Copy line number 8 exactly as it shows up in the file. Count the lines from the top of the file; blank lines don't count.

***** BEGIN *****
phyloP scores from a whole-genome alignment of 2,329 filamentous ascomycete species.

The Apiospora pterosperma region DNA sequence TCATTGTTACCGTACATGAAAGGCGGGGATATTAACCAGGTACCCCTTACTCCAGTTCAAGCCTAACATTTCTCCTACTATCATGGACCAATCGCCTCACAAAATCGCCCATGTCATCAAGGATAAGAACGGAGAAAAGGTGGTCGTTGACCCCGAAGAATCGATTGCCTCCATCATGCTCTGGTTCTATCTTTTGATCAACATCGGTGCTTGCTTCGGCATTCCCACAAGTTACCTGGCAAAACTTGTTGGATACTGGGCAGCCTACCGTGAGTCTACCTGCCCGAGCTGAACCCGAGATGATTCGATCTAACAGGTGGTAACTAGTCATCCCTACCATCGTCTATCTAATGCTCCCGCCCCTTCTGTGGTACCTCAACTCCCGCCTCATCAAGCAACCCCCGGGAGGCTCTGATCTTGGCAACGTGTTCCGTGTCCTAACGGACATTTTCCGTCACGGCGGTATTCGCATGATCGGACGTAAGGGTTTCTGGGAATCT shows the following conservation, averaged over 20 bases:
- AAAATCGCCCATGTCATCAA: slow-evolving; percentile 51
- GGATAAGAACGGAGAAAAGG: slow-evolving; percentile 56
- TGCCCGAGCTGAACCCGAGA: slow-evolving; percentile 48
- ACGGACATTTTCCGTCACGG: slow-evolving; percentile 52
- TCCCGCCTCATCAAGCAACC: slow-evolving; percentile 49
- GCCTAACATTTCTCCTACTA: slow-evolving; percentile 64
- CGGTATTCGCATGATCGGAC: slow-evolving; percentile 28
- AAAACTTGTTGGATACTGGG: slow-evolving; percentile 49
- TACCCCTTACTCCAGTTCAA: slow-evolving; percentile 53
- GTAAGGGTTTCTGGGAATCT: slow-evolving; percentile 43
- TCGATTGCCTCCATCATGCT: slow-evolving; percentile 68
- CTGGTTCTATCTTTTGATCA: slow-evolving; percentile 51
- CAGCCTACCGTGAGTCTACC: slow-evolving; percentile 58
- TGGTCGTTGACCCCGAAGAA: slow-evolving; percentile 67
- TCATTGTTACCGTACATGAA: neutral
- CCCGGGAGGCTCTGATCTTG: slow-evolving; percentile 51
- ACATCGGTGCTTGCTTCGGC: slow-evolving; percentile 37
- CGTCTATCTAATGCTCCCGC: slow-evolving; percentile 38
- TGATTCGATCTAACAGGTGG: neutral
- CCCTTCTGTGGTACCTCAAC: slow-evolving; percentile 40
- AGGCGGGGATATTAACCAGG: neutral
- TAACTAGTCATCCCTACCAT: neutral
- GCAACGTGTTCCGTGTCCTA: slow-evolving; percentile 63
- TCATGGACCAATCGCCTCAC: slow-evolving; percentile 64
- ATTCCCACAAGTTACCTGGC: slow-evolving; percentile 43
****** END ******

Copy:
- GCCTAACATTTCTCCTACTA: slow-evolving; percentile 64